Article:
The TCC found that clause 16.2 on its proper construction did apply to exclude PTAP’s Claims. The Court again adopted the AstraZeneca critique of Marhedge and rejected the existence of any general rule from Kudos or Transocean that required explicit language for the exclusion of repudiatory breaches. Clause 16.2 was therefore to be given its clear and natural interpretation which applied to all breaches of the Agreement including repudiatory breaches.

Conclusions and implications

This case appears to be the first decision in which the divergence between Marhedge and Astrazeneca has been considered in light of the Court of Appeal decisions in Kudos and Transocean. The Court has opted for a limited interpretation of these authorities, avoiding any general presumption or special reluctance to extend generally worded exclusion clauses to deliberate repudiatory breaches.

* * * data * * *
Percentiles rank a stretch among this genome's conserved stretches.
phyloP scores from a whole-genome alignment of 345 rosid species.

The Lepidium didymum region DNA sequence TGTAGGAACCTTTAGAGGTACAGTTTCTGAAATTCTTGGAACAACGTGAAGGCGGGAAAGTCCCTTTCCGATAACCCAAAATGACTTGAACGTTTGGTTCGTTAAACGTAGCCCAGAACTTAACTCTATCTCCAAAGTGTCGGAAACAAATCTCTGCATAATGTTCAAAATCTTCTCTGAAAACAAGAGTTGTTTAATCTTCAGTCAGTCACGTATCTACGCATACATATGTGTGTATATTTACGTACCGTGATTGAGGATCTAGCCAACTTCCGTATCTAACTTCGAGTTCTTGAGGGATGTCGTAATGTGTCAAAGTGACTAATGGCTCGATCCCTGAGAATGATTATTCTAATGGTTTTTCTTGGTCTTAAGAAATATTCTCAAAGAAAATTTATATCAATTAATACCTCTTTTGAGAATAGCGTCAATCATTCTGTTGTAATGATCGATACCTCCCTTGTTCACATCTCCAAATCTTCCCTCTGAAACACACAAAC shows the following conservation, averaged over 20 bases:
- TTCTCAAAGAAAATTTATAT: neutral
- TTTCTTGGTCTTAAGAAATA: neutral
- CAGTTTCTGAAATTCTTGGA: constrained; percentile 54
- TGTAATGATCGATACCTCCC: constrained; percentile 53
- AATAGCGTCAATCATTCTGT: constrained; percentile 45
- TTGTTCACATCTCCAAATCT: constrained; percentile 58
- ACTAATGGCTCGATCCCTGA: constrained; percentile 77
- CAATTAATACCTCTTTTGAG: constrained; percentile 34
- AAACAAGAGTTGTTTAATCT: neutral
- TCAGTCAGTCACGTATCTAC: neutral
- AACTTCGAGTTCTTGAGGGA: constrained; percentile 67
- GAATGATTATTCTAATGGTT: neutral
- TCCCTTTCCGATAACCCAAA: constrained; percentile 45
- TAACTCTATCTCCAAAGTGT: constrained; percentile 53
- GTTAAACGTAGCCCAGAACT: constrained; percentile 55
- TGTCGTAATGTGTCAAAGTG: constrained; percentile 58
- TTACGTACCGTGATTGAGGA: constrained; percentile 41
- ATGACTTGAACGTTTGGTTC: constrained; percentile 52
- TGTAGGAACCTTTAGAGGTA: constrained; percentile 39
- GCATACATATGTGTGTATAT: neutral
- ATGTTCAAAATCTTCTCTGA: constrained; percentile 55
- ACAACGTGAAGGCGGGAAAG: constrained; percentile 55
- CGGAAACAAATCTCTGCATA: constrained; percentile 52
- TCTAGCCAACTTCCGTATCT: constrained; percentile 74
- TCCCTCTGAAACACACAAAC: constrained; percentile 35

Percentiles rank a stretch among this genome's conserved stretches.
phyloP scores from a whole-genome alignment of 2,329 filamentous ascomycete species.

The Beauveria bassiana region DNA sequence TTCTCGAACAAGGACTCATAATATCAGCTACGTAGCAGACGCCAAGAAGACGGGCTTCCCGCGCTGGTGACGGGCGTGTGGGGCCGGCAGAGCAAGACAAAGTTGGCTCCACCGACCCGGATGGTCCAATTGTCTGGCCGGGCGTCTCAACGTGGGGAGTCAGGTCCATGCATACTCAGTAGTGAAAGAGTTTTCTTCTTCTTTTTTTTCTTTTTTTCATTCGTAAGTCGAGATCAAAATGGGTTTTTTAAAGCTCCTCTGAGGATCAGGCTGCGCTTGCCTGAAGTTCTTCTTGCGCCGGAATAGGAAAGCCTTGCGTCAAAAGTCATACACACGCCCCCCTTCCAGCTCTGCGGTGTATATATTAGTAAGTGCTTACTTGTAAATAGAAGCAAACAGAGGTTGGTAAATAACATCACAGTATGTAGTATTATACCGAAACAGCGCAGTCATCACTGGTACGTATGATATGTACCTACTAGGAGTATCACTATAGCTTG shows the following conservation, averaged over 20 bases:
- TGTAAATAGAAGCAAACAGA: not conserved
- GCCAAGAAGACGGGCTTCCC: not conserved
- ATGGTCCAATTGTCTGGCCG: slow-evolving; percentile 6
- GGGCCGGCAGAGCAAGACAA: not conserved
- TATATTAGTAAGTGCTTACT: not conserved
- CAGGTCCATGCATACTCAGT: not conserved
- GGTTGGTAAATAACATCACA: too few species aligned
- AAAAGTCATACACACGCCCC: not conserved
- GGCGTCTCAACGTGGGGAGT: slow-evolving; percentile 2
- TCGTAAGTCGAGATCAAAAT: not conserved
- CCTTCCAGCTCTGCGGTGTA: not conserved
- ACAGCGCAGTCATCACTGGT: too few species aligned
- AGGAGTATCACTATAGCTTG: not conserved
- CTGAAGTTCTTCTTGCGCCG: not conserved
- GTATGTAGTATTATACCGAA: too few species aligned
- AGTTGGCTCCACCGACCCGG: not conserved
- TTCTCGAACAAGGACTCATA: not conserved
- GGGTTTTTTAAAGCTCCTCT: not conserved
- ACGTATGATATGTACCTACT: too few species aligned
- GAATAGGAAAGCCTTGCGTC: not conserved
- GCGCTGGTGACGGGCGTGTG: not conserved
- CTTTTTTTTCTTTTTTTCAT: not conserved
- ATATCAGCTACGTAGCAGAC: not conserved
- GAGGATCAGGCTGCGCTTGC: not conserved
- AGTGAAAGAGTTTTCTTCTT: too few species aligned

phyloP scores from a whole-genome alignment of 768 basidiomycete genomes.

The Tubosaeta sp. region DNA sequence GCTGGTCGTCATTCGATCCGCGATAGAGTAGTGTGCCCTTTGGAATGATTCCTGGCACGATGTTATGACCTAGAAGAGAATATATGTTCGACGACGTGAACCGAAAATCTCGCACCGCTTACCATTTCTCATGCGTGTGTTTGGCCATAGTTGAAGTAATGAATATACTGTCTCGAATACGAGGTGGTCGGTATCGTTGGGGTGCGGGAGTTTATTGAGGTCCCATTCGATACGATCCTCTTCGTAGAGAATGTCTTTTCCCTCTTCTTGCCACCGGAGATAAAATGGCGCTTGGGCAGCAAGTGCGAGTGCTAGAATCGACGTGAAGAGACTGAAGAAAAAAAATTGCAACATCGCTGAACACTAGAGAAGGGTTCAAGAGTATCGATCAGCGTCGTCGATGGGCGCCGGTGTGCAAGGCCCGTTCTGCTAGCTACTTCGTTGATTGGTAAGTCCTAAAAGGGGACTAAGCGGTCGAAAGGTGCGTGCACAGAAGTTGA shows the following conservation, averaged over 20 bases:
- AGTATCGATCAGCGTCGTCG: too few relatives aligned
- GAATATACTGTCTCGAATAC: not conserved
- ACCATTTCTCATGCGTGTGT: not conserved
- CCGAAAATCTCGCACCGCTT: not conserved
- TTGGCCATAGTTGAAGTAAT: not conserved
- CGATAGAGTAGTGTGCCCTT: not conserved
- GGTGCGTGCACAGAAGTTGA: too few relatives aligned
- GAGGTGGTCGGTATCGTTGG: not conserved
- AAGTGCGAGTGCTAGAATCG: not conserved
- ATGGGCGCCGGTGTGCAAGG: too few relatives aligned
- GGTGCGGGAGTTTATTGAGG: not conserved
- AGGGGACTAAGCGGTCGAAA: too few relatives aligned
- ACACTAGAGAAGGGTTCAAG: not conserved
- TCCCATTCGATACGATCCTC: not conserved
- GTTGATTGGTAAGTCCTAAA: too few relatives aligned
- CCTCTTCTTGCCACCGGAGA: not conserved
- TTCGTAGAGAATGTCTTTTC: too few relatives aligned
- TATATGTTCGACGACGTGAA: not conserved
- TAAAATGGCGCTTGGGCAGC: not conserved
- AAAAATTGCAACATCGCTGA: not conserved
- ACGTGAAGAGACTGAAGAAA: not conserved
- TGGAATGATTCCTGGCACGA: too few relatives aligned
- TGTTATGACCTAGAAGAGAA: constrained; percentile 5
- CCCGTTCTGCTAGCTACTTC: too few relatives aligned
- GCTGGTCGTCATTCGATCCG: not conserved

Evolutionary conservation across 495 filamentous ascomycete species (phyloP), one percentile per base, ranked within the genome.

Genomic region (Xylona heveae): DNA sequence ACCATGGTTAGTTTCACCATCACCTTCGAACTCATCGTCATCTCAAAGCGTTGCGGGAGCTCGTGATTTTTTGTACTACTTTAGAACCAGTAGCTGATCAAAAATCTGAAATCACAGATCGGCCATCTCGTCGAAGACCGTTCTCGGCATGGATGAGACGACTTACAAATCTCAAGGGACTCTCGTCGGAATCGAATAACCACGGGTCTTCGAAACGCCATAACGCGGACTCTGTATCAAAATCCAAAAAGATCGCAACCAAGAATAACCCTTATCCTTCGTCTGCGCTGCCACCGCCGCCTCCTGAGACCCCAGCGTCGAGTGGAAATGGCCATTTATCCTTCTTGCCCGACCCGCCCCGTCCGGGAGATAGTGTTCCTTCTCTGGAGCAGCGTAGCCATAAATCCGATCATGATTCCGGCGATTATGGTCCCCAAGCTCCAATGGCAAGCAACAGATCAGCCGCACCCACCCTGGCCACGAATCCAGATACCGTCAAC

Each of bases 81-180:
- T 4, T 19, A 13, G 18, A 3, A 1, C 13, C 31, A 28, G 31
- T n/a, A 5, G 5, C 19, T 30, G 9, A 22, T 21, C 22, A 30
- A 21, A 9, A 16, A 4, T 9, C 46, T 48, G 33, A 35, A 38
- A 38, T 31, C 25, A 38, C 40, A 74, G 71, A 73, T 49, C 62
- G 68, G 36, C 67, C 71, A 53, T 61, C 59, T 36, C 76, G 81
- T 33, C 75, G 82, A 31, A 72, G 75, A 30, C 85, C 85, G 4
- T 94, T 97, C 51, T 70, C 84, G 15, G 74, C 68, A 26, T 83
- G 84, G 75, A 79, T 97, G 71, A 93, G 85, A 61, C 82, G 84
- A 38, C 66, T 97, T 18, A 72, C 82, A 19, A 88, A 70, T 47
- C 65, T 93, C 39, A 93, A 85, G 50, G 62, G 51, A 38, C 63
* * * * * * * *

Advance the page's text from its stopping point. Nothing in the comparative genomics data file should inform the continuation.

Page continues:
Given the widespread use of generally worded limitation and exclusion clauses, the outcome reached in this case is of considerable importance to commercial parties contracting under English law. Clauses which seek to specifically exclude liability for deliberate repudiatory breaches of contract are unlikely to be acceptable to most counter-parties. Yet without knowledge of the above case law, many parties will assume that generally worded clauses will not be capable of extending to such breaches.

The Claimant has applied for permission to appeal the decision. We may not need to wait long, therefore, before the Court of Appeal has an opportunity to provide definitive guidance on this issue.